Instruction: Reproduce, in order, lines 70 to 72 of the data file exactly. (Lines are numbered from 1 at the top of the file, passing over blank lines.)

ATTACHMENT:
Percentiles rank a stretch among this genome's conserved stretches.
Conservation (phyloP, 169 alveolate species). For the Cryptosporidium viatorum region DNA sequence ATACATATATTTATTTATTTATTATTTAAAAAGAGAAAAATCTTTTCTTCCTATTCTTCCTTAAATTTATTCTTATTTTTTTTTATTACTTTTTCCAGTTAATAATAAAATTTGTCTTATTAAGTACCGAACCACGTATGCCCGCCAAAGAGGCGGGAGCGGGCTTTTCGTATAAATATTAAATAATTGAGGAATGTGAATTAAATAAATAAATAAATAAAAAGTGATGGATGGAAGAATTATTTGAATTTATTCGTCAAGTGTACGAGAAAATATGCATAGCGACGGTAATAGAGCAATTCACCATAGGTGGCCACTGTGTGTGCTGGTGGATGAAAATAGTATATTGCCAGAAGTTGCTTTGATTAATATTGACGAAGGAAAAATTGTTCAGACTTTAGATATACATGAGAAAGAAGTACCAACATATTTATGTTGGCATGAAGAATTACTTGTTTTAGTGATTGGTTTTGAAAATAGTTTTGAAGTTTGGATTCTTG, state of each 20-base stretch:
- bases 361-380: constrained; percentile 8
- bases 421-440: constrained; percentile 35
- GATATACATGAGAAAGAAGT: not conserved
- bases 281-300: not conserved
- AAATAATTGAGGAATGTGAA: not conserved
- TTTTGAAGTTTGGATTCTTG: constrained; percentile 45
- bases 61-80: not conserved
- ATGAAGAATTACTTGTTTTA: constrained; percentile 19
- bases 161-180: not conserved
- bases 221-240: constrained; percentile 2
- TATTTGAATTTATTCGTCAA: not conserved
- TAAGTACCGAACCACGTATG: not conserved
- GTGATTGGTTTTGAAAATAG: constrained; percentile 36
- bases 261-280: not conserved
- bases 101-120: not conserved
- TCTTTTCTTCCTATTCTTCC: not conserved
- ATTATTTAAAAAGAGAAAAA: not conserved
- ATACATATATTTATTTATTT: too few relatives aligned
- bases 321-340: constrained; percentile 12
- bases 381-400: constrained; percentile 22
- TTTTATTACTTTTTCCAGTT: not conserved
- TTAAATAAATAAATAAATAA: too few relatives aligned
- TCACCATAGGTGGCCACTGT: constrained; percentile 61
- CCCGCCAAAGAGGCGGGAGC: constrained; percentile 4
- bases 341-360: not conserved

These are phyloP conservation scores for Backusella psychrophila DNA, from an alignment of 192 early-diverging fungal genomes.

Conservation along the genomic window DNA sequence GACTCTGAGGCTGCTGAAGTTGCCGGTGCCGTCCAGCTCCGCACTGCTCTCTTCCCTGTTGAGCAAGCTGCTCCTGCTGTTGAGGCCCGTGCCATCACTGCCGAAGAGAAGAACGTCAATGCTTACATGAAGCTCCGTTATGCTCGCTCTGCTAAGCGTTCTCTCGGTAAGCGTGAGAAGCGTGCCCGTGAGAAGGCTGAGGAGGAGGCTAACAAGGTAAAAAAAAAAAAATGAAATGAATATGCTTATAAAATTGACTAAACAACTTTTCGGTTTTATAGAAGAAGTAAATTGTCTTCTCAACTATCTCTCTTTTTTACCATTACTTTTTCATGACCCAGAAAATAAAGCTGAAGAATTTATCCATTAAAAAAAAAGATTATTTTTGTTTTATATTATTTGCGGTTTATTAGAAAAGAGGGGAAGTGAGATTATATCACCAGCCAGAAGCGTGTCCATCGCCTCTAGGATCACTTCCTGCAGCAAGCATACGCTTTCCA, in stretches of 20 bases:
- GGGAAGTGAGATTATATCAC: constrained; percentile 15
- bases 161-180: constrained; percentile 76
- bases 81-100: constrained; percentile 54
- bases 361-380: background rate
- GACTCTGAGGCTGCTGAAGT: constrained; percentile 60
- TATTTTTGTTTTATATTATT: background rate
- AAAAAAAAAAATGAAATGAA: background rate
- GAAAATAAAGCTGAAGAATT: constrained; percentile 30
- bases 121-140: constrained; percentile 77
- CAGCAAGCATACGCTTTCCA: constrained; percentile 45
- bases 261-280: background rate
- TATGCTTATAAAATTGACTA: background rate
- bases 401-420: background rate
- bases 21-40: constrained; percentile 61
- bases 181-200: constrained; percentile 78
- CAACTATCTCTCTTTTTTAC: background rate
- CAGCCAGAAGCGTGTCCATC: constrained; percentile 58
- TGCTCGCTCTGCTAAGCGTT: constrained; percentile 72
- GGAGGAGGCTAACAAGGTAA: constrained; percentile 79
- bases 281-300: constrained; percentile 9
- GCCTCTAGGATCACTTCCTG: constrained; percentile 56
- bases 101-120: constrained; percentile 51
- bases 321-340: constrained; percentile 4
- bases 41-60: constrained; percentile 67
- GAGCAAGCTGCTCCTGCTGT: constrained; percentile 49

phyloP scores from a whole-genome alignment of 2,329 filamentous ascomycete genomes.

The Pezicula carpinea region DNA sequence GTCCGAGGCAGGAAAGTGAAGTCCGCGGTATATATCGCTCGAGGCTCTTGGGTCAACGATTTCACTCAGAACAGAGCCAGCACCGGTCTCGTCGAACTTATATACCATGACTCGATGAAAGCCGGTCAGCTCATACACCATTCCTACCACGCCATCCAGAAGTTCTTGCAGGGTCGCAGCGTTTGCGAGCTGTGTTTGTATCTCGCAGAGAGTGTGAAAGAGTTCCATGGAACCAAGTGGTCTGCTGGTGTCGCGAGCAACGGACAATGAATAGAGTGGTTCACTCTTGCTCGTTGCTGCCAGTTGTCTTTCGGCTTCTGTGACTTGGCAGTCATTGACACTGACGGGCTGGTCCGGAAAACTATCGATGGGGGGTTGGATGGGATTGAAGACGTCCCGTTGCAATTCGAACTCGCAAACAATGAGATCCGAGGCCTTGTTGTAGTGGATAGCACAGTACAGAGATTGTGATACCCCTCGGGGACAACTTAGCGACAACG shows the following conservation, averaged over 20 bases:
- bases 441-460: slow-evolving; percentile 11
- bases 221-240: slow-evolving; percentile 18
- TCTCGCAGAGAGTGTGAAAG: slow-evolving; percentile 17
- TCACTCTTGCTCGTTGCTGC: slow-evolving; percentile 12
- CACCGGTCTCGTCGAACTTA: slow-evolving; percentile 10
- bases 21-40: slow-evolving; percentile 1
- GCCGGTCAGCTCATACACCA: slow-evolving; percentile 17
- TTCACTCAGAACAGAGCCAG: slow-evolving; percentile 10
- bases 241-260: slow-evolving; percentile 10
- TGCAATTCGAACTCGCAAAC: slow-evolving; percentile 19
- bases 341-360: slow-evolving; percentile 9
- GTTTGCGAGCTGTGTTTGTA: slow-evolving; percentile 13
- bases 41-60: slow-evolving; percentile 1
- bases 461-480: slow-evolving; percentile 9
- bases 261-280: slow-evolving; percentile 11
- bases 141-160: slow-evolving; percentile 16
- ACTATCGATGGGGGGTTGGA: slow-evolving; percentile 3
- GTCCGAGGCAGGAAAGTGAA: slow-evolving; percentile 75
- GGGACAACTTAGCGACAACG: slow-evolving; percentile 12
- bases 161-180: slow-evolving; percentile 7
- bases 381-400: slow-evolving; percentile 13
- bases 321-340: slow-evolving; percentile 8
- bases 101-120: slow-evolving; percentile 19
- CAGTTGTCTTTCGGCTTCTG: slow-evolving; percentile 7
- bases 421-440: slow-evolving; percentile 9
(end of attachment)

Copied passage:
- bases 461-480: slow-evolving; percentile 9
- bases 261-280: slow-evolving; percentile 11
- bases 141-160: slow-evolving; percentile 16